She called for an urgent task force, including employers and trade unions, to be set up to rescue Carillion's outsourcing contract and evaluate how the collapse of the company could impact on infrastructure projects, the public sector and the wider economy. Carillion is not expected to send a company representative.
Warning against a Government bailout, he said: "I think what has to happen in this case is the contracts have to be kept going, supporting the supply chain and the tens of thousands of workers, and that can be done by the Government taking a lot of this in-house or re-tendering".
The company is thought to require at least £210m in short-term funding to continue operating and implement a turnaround plan.
The Scottish government has said it is monitoring the situation at troubled construction firm Carillion, which is involved in several major infrastructure projects in Scotland.
Carillion's worsening health could put some of its 19,500 United Kingdom employees' jobs at risk.
Last month, Carillion said it received all necessary consents to defer the test date for both its financial covenants from December 31 to April 30, 2018, and that it was continuing constructive talks with stakeholders on options for cutting net debt and recapitalizing.
Sky News reported that the approach is part of a contingency plan by Carillion as talks continue with bankers.
"Without that commitment of support from the government, administration is all but inevitable", the source said.
Carillion now employs around 20,000 workers in the UK.
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To date, numerous banks have indicated that they are reluctant to provide additional funding given the potential for huge losses on their existing exposure.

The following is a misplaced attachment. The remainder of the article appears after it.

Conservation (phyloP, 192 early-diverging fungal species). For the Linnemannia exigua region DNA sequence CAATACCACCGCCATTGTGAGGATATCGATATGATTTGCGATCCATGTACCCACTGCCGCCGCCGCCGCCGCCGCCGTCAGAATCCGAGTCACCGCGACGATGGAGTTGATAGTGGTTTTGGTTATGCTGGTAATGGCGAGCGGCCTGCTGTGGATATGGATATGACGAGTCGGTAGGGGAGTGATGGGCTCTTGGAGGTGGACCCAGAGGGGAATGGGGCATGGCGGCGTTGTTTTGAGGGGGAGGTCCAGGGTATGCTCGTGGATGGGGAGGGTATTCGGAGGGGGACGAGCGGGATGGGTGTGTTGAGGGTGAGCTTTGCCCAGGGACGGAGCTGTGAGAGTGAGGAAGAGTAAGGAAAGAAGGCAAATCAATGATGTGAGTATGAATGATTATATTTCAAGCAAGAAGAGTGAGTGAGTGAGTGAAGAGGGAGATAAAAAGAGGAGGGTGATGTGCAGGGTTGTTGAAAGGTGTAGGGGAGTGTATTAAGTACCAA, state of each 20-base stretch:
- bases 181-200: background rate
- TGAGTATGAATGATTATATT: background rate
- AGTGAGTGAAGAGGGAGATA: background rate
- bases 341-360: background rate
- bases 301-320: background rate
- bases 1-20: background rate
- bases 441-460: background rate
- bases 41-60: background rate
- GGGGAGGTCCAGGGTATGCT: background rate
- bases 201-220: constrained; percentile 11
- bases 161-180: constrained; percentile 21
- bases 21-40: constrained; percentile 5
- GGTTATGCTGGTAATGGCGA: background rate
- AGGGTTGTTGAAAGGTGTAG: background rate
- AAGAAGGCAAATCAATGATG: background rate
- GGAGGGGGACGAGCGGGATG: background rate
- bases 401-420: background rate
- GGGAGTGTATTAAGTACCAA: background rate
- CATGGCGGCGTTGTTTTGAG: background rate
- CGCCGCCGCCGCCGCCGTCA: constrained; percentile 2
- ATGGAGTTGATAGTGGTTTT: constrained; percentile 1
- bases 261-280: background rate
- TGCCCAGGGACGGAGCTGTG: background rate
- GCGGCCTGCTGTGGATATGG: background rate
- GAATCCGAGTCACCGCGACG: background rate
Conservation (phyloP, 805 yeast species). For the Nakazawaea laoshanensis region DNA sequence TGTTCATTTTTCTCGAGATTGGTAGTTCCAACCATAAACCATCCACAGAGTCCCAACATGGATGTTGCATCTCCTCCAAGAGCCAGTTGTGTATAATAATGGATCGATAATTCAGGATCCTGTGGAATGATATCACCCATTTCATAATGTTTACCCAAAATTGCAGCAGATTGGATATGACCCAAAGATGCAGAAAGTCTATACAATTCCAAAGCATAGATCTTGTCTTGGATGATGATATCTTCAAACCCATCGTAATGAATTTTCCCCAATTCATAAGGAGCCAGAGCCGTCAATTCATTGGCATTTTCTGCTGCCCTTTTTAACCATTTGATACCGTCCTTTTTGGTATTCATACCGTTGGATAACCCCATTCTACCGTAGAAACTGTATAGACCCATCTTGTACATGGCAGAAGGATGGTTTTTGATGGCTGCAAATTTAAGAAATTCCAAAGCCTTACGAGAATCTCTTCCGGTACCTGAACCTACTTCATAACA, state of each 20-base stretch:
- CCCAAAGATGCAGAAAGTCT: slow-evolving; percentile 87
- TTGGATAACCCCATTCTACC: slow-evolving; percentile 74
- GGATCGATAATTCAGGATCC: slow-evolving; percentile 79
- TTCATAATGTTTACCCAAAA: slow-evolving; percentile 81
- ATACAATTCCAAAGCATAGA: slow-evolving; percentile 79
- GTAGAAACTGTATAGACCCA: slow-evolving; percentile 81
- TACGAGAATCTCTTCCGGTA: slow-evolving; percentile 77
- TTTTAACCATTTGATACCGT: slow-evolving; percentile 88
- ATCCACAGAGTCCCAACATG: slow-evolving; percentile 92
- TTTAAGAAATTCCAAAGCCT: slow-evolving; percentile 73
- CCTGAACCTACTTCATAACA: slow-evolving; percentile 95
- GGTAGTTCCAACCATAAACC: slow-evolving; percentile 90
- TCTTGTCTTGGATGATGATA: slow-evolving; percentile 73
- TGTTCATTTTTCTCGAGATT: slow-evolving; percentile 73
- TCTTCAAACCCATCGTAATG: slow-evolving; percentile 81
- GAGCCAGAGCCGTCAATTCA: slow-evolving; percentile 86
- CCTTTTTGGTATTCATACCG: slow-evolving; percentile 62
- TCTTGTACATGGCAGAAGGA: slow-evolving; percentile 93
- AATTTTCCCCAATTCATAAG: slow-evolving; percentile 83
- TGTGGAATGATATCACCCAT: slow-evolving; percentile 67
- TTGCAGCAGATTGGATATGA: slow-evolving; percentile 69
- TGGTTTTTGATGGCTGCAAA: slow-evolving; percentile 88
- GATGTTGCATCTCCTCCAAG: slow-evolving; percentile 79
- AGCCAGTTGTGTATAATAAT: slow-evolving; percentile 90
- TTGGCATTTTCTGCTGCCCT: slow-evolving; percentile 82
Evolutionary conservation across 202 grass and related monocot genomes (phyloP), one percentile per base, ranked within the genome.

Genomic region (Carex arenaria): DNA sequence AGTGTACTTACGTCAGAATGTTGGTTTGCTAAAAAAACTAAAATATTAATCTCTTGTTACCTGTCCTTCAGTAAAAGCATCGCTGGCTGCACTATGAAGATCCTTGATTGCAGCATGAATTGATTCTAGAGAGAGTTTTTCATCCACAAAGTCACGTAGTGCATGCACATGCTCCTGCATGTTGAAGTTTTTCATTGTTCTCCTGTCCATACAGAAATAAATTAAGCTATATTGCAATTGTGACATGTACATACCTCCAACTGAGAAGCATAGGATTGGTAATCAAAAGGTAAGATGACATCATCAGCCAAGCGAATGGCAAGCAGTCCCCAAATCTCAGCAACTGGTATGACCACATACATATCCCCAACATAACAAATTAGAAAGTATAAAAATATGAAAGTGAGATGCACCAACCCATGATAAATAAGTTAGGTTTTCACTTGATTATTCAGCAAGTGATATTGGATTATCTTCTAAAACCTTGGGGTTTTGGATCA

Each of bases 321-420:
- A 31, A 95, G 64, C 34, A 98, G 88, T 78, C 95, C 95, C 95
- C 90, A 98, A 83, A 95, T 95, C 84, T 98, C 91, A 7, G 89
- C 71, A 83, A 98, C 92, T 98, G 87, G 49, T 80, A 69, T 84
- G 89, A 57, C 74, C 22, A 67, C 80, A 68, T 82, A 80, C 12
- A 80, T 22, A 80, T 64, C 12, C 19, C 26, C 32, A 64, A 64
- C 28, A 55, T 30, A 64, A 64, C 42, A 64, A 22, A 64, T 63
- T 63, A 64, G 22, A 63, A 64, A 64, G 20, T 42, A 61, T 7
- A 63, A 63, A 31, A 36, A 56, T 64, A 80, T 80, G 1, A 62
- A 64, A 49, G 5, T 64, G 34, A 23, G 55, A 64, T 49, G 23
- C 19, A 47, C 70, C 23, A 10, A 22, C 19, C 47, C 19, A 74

Such a plan would leave its pension scheme, or the Pension Protection Fund, as a big shareholder.
Although the company has refused to name the trio of bungled contracts, problems with building the £350m Midland Metropolitan Hospital in Smethwick, expensive delays constructing the £335m Royal Liverpool Hospital and a £550m stretch of the Aberdeen bypass, top the list. It maintains 50,000 homes for the Ministry of Defence, manages almost 900 schools and is heavily involved in the highways and prisons.
The company has been pushed to the brink by cost overruns that forced it into a string of profit warnings previous year and left it on course to breach the terms of its bank loans.
Mr Howson was replaced on an interim basis by Keith Cochrane, the former Weir Group boss, with Andrew Davies due to arrive from Wates Group as his permanent successor on 22 January.
Carillion reported a first-half pre-tax loss of £1.15bn in September, while it announced just before Christmas that its lenders had agreed to defer a test of its borrowing agreements from 31 December to 30 April.
A Government spokesperson repeated a statement given to Sky News last weekend which said it was "committed to maintaining a healthy supplier market and work closely with our key suppliers".
"We remain supportive of their ongoing discussions with their stakeholders and await future updates on their progress".